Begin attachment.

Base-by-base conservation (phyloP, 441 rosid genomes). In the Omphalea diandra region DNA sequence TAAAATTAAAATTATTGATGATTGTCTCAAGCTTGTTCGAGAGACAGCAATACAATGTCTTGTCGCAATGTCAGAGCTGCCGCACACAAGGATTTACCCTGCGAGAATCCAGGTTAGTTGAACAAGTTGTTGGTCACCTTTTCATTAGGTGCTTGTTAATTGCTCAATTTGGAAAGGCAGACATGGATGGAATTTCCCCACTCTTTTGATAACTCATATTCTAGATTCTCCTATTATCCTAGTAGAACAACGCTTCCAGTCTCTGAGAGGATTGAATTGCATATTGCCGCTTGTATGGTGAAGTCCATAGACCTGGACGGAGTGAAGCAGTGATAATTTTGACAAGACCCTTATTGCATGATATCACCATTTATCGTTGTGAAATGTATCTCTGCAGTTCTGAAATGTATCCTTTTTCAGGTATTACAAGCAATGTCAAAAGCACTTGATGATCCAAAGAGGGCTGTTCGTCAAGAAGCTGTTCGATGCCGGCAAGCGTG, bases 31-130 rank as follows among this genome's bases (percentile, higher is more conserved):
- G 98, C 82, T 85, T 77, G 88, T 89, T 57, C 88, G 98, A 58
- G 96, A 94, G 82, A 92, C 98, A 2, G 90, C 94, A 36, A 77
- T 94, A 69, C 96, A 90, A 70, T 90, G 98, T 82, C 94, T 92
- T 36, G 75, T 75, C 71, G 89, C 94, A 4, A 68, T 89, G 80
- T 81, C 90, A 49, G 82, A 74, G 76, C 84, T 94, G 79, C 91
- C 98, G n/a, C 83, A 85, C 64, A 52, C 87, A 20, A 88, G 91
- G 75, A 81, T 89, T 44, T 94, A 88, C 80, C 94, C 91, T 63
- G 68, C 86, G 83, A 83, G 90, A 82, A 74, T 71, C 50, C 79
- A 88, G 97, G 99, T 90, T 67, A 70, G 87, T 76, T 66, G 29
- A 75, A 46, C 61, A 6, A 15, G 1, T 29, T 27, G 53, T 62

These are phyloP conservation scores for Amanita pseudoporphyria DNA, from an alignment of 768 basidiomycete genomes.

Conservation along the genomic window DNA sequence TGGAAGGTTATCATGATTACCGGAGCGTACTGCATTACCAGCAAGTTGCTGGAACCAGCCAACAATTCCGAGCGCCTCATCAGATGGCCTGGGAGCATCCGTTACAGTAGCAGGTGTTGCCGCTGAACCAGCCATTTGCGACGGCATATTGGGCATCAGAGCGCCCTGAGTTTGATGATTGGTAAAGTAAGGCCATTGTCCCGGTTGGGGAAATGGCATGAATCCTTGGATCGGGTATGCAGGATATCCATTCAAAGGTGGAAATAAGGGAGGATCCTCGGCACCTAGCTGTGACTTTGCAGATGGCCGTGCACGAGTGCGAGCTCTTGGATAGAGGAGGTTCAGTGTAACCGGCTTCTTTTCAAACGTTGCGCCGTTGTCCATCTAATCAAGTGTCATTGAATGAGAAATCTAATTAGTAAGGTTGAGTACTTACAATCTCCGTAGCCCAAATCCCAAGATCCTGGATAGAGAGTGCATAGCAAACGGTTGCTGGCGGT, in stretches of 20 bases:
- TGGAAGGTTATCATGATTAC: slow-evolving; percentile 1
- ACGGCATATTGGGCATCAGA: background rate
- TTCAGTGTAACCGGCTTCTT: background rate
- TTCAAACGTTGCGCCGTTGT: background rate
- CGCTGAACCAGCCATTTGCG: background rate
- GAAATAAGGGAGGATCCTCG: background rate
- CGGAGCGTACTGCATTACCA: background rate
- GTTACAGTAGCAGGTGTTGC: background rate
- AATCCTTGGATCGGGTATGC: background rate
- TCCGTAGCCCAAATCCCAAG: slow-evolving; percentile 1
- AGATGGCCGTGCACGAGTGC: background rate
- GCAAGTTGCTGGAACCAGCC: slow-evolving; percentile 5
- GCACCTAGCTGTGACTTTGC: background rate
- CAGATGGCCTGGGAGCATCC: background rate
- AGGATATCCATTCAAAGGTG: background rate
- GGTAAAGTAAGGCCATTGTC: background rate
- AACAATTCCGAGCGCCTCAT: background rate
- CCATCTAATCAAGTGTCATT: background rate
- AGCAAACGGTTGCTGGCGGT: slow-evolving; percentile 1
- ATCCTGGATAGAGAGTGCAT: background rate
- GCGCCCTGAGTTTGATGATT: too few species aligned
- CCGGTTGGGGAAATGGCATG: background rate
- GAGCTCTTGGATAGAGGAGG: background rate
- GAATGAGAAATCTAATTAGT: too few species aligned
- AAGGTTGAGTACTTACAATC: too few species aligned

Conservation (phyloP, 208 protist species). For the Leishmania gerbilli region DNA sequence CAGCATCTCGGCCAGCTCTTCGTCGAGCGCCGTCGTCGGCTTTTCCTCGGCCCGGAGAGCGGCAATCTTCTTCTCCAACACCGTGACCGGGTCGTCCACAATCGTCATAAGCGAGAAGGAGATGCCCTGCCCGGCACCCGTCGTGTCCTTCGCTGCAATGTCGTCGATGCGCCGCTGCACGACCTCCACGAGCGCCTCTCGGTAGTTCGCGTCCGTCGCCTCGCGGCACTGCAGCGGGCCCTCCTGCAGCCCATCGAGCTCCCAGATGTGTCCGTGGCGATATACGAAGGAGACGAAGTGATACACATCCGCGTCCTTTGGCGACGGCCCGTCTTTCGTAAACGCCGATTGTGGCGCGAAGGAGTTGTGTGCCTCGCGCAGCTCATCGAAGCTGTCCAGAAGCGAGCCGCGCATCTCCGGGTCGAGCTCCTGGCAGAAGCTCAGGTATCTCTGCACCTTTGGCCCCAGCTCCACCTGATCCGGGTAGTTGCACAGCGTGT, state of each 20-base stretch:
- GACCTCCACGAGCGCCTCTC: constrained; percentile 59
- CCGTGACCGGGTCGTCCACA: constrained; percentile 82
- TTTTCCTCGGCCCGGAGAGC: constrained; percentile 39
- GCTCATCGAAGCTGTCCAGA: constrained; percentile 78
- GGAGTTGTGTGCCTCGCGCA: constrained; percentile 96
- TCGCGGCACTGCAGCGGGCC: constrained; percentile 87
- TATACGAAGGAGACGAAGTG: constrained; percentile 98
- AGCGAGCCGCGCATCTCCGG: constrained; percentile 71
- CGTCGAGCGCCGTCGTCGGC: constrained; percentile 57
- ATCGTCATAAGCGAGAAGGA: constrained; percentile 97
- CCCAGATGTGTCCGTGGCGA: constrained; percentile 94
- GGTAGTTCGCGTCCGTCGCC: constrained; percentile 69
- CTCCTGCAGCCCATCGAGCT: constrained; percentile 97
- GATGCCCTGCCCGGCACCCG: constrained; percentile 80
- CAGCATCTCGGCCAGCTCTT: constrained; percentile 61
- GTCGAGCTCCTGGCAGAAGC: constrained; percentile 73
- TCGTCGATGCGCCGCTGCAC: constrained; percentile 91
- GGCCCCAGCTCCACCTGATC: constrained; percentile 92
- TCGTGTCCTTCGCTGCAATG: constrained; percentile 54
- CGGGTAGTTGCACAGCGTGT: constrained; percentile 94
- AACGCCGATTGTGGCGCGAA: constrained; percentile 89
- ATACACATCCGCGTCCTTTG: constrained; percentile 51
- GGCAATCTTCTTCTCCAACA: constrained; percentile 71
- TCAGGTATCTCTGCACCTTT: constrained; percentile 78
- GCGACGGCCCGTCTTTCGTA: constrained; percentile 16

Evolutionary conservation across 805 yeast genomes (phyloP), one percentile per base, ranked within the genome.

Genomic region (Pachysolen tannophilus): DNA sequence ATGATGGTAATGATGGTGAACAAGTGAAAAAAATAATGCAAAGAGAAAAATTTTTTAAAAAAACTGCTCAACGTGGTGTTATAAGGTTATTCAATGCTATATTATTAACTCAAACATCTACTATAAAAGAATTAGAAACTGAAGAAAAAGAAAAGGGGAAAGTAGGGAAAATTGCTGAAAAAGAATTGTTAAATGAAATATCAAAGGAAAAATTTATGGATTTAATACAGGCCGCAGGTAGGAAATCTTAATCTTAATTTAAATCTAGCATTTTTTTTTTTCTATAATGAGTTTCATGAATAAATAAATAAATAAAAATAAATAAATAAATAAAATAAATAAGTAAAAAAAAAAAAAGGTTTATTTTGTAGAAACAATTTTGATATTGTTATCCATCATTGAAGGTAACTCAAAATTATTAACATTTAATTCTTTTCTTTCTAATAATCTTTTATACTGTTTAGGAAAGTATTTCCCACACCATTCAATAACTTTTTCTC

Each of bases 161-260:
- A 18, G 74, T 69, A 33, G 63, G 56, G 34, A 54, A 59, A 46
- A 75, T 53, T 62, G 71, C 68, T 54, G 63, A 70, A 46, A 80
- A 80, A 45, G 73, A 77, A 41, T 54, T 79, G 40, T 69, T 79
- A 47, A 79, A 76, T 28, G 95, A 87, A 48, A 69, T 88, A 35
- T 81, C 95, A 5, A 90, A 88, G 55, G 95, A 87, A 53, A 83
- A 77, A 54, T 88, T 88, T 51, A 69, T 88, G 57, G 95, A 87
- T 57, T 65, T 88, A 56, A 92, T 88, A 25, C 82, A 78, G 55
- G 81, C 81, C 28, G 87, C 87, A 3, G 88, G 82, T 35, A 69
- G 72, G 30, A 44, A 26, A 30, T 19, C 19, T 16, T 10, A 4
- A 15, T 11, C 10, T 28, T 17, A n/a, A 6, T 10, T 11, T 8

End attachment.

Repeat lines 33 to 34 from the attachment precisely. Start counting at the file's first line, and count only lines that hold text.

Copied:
- ATCCTGGATAGAGAGTGCAT: background rate
- GCGCCCTGAGTTTGATGATT: too few species aligned